Last weekend, I had a blast hanging out with a bunch of folks looking to combine their love for crafting and sewing with technology. In the photo, a member gives an interesting talk on Arduino basics. He holds the guts of his animatronic cat tail as an example project. Other members were working on a stuffed animal that giggles when you shake it but screams when dropped on the floor, crazy animated cat toys, blinky costumes, controller gloves made from conductive fabric, you name it. And the backgrounds represented there were equally diverse: sewing, programming, and electronics obviously, but also communications, acupuncture, education, music, architecture…love it! This is how tech should be.
I met some incredibly creative men and women throughout the afternoon. The conversation flowed seamlessly between topics ranging from what is missing in bicycle clothing for women to the best embedded platforms for garment based projects, to new approaches in science education that would attract more women and underrepresented groups to the discipline. So inspiring!
To top off a perfect day, towards the end of the event I met Ayori, one of the creators of Oakland’s recent Startup Weekend covered on KQED’s Newsroom, which is how I heard about it. She is an amazing, gifted technical woman who takes action in our community to include underrepresented groups in technology entrepreneurship. She totally gets it. She shares the belief that we need to provide students with context to truly engage with math and science. To that end, she is using music as a way to educate young people about math at an event she designed for Oakland’s Drop Beats Music Crawl. She spotted my MaKey MaKey Banana Piano activity when I was sharing it at the meetup and got really excited about including it in her Drop Beats program. So, we are working together on adding it! It is going to be perfect. Can’t wait to see what she comes up with!
Readers: do you have any ideas of how to increase diversity in tech? What’s missing in math and science education?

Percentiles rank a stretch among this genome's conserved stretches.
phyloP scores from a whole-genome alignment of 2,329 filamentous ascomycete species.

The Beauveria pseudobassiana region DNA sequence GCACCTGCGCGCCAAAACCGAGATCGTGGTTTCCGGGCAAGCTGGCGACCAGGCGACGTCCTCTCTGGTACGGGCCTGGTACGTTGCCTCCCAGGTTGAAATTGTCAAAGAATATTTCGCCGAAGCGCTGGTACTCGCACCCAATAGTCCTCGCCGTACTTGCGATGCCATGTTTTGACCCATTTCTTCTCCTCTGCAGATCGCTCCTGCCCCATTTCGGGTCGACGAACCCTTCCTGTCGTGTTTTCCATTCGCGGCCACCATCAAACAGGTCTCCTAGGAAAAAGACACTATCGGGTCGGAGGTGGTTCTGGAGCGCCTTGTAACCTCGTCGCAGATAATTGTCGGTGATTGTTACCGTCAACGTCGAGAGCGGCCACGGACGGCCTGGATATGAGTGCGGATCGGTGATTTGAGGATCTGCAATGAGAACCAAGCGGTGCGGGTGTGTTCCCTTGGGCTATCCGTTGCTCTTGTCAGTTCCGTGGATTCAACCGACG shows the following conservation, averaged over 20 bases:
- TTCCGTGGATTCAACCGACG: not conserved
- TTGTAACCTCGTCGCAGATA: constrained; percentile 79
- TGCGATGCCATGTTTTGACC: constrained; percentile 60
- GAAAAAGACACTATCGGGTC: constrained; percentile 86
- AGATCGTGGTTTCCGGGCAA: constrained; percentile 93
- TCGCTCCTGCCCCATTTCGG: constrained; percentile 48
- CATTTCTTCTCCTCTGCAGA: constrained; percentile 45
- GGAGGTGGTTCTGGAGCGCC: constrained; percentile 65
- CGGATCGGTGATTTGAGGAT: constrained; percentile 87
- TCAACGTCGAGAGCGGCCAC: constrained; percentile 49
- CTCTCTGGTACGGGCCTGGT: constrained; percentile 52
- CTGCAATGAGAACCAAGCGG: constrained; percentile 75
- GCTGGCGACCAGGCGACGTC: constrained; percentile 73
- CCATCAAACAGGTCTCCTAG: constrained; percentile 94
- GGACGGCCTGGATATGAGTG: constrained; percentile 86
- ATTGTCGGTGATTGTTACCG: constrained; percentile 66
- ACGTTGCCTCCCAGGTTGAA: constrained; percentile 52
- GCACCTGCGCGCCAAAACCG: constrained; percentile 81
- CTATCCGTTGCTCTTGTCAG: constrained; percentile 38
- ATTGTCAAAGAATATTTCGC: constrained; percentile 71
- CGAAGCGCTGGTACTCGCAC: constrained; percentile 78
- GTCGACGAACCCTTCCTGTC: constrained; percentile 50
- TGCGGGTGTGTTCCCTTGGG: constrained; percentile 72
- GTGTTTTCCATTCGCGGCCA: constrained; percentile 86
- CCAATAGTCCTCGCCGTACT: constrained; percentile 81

Over the weekend, Nathan, my friend Timnit and I were lucky enough to host a hands-on learning activity at this year’s Sciimpact Conference on the UC Berkeley campus. The day long event brings together about 140 students from underserved bay area high schools to participate in a variety of science based breakout experiments, everything from making ice cream with liquid nitrogen to touching a human brain! All of the project based activities are designed by real life engineers and researchers to be interactive and fun with the goal of building student confidence and interest.
This was our second year running our MaKey MaKey based activity where we introduce circuit basics through creative human computer interface design. The MaKey MaKey board makes it possible to turn many mildly conductive everyday objects into touch interfaces. Those inputs are converted into keyboard presses, empowering users to invent unique controls for a wide range of computer applications like games and musical instruments.
Everyone loves the “Banana Piano” and who can stop smiling when playing a marshmallow drum kit? Or play-doh controlled Pac Man for that matter? It is really great to see the kids drop their guard and any reservations they had about electronics. We might have to bring some external speakers next time to hear over all of the laughing!
Some things stuck with us upon reflection. We watched hesitant students benefit from subtle encouragement provided by their attentive teachers. We witnessed young women coming out of their shells when in all female groups, as opposed to mixed gender groups. We observed more overall student excitement and energy this year when the program consisted of almost all hands-on projects as compared to last year’s 50/50 split between presentations and hands-on. Sciimpact offers a lot of insight for educators about how to truly engage students in science and ultimately attract a bigger and more diverse group of students to STEM careers. Education policy makers need to take notice. This would be a good place to start.
The day was a blast and we had a hard time coming down from all the excitement. By bedtime, I crashed hard, exhausted. As my head hit the pillow, I felt great appreciation for the tremendous effort teachers deliver every day.